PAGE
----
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Personal Reflections on the 2016 Cleft Medical Exchange

CME2016 Winnie 2 4.19.16

After months of planning and anticipation and one crazy week jam-packed with surgeries, the 2016 Cleft Medical Exchange has concluded.

CME2016 Stephanie anesthesia misc

The travelers have all arrived home safely, and I am sure the hospital is happy to have things back to normal as well.

I had been involved in helping coordinate previous exchanges, but this was the first exchange in which I was able to be ‘on the ground’. Over the years I had always enjoyed the stories and photos of the children, marveled at the repairs, and enjoyed hearing about the trip from those who traveled. I thought I was prepared for the long days and hard work. I expected this trip, and the children, to impact me personally. How could such a journey not have an impact?

CME2016 Emma 4.19.16

But what I wasn’t expecting, at least to such a degree, was the tremendous and overwhelming compassion, goodness and just simple humanity I was so blessed to witness throughout this entire process.

CME2016 Stephanie holding hand misc

It started earlier this year when we asked for help gathering some handmade bibs as well as donations of gently-used arm restraints (aka no-nos) for the children having surgery. Our hope was to offer each child one handmade bib and a set of no-nos. We were overwhelmed with generosity and received hundreds of beautiful bibs and enough no-nos to fit each child perfectly.

Levi modeling his new bib

When we gave them out in Kaifeng, the families and caregivers were thrilled with the bibs, and many came to ask for more, if possible. Because of the incredible kindness of our donors, we were able to always say, “Yes, here are some more.”

I noticed the nannies and parents comparing bibs in the hallways and admiring the stitching and workmanship. When I think about people from one side of our globe taking the time and care to sew bibs and ship no-nos for children having surgery on the other side of the globe I feel ‘goodness and compassion’ in action.

CME2016 Mary Dr Clinch Kirstin
I am struggling to find the words to adequately convey what I was so fortunate to witness as I watched this team of people working side by side throughout the week. Several had never met and often didn’t speak the same language, but that didn’t stand in the way of making this week possible for the sake of the children.

Whether it was the staff of the Kaifeng Children’s Hospital (KCH), the LWB China team, or the group who traveled, one purpose became very clear:  each and every single child would receive the best care in the most loving way possible.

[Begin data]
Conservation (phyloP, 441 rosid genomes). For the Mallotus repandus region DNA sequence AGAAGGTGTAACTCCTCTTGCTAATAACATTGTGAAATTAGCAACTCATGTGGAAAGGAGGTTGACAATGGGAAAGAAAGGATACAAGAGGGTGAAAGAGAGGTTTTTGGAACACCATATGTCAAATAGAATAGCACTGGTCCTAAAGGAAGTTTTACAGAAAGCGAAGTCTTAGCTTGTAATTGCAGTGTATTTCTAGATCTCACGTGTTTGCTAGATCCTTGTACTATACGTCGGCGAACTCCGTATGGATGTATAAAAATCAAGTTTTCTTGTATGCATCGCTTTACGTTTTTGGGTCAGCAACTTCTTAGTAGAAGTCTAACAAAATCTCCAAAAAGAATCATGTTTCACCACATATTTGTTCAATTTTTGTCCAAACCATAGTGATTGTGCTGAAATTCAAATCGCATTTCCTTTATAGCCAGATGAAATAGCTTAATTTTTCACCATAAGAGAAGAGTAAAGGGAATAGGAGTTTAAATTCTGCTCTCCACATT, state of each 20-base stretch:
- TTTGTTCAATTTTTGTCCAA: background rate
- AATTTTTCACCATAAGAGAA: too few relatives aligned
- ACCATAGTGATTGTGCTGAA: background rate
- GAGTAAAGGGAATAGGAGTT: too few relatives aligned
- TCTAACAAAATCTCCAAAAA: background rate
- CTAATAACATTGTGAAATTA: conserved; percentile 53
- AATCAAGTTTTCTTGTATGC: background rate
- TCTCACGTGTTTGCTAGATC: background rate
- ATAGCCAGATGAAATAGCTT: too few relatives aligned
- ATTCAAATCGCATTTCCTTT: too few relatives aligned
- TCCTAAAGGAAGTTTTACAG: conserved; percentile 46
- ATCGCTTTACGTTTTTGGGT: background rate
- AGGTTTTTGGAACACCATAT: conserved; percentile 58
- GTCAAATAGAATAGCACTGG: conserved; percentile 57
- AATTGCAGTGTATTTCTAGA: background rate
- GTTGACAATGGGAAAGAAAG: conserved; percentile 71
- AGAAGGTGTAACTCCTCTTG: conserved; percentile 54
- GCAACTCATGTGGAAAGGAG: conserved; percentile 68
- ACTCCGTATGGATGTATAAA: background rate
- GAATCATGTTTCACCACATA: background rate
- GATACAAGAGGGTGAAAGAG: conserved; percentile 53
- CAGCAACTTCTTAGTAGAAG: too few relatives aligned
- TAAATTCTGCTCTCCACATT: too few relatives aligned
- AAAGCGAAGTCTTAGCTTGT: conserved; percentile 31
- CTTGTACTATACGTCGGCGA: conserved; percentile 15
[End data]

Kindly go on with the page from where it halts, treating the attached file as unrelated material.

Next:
I was able to observe the process each child had to go through in order to have their surgery, and each step was amazing! As soon as each child arrived in the hospital they were played with, hugged and loved on.

When it was time for surgery, the anesthesiologists would cradle the child until they fell asleep.

Then the surgeons would perform the repair, palate or lip, with tremendous skill and patience.

I have seen the after photos of many, many cleft lip repairs and knew it was more than ‘stitching a lip together’ but I wasn’t prepared for the pure artistry I witnessed in the OR. The planning and measuring and the precise placement of stitches with just the right amount of tension was truly awe-inspiring. I also watched a cleft palate repair, but it was more difficult to see what the surgeons were doing.

Following surgery, the anesthesiologists gently wake the child up. For me, this was a stressful time. Thankfully, nothing went wrong, but the babies are so little and I’m glad we had experts ensuring their safety.

Once the child was back in the PACU, the nurses would watch them very closely and help them as they became more alert and awake. Then it was back down to a bed and into the care of their family or nanny.

Many of the children didn’t really want to play with us after their surgery until they were discharged, but certainly that is understandable.

Over the four Cleft Medical Exchanges that have taken place at KCH, there have been 147 children healed, which is wonderful. However, what completely amazed me about this mission were the deep friendships which developed over the course of the week. While the children will always be the top priority during these exchanges, many additional changes in attitudes and hearts occur as well.

The children will always remain in my heart and my thoughts, but I am so thankful for the opportunity to have been a part of this generous, compassionate, and infinitely kind group of people. There is so much good in the world, and this trip was a beautiful reminder of that for me.

~Kate Finco is the Chief Operations Executive for Love Without Boundaries

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  • Sandra Taylor says:

    Would like to know if the project to donate bibs is an ongoing one…I love to sew!

    Sandra

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